Tories get backing for their roadmap to growth

03-Jun-2015 @ 16:15

Anthea McIntyre Anthea McIntyre

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MEPs in Brussels have backed a raft of Conservative guidelines for cutting red tape and minimising burdensome regulation.

As a package, the proposals approved by the European Parliament's Employment Committee for shaping the EU's planned "Refit" programme amount to a road map for cutting back bureaucracy, boosting growth and helping small businesses create jobs.

Anthea McIntyre, who drew up the proposals through a series of compromises and amendments, said: "This is about helping the EU limit its regulation to what is absolutely necessary. Then it can get out of the way and let entrepreneurs, start-ups and small businesses get on with what they do best – growing and boosting employment."

The EU's proposed  Regulatory Fitness and Performance programme (Refit) sets out to make EU law simpler and reduce regulatory costs, contributing to "a clear, stable and predictable regulatory framework supporting growth and jobs".

The  clauses approved by the committee call for a simpler law-making process and clearly-worded laws that can be implemented easily.  They urge the commission urgently to review and update the Small Business Act to reinforce the "think small first" principle and avoid accidental harm to SMEs.

They also call for better impact assessments before and after new laws are enacted to gauge how business is affected, plus greater opportunity for small businesses to bid for contracts with public bodies.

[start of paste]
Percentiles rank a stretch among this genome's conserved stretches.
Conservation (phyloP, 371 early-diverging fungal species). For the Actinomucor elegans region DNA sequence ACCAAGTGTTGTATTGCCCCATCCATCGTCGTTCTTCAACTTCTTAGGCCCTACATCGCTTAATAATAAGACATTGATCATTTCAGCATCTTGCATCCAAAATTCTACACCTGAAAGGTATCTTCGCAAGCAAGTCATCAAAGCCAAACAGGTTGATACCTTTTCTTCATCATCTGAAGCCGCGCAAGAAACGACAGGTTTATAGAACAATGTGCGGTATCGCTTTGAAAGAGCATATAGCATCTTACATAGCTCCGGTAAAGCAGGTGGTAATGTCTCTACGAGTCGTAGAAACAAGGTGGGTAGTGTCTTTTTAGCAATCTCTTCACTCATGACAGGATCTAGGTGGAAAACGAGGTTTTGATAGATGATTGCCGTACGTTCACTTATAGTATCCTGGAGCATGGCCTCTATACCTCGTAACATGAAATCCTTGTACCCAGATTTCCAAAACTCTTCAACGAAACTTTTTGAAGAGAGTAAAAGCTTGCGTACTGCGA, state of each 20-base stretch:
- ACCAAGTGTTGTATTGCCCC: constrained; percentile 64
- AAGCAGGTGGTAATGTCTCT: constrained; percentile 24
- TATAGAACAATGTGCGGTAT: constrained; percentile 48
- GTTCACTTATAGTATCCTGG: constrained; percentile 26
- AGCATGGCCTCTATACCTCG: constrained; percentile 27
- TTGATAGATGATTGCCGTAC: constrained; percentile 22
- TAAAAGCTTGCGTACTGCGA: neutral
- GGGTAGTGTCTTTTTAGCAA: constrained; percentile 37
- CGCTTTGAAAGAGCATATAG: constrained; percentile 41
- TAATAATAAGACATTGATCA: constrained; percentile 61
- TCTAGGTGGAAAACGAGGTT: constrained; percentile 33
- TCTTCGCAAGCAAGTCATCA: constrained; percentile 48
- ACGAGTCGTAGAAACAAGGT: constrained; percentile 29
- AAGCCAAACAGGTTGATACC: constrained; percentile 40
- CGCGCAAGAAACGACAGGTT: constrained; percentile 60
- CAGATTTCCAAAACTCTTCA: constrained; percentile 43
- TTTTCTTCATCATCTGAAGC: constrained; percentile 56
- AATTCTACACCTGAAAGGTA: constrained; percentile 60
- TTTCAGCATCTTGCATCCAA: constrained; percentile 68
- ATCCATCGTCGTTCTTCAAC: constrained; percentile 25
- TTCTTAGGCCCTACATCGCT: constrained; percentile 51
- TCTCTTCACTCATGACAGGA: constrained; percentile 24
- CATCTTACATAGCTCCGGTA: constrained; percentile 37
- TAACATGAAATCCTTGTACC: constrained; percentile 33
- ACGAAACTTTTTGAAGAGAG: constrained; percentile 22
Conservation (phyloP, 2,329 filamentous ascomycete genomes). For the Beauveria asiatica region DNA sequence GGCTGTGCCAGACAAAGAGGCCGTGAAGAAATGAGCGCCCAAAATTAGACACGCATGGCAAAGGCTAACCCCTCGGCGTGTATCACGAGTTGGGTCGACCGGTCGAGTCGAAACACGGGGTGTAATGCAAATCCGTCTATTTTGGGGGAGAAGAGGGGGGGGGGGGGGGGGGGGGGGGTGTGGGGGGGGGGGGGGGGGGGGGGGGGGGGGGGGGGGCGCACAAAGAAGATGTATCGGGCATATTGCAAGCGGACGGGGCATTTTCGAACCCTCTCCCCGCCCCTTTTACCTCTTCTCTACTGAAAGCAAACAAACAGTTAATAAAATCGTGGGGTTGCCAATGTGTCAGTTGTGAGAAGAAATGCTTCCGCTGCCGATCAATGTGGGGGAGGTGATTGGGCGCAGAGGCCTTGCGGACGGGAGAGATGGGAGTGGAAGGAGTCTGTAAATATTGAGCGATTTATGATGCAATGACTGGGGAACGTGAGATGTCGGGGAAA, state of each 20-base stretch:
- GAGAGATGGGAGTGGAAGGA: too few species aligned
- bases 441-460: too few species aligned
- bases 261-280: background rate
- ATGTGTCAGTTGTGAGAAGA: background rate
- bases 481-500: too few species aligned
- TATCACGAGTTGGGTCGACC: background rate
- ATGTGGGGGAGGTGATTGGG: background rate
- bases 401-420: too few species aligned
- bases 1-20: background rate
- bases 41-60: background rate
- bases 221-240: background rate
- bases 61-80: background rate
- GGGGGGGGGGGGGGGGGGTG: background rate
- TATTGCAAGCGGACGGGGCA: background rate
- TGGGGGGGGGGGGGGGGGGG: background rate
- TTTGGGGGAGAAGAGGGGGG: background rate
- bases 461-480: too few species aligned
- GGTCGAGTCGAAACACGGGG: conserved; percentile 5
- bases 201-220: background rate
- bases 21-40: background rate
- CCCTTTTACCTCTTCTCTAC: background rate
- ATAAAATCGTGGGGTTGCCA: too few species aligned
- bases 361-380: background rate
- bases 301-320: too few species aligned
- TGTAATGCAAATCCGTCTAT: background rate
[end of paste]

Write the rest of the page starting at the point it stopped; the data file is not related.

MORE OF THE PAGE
Particular attention is drawn to potential problems caused by the controversial Working Time Directive and the so-called REACH Directive affecting the chemical industry.

Miss McIntyre, Conservative employment spokesman in the parliament, said: "It is good news that we got these key principles accepted by the committee.  Our message about red tape is starting to be heard. It is a sign of growing understanding of our reform agenda and the Conservative message about renegotiation.

"The EU is realising it has to change, not least to be competitive in a global race. They are starting to understand that politicians don't create jobs – businesses do.

"New businesses are like garden plants. They want to grow! And if we only give them the right conditions – then stand back and avoid doing them harm - they will flourish."

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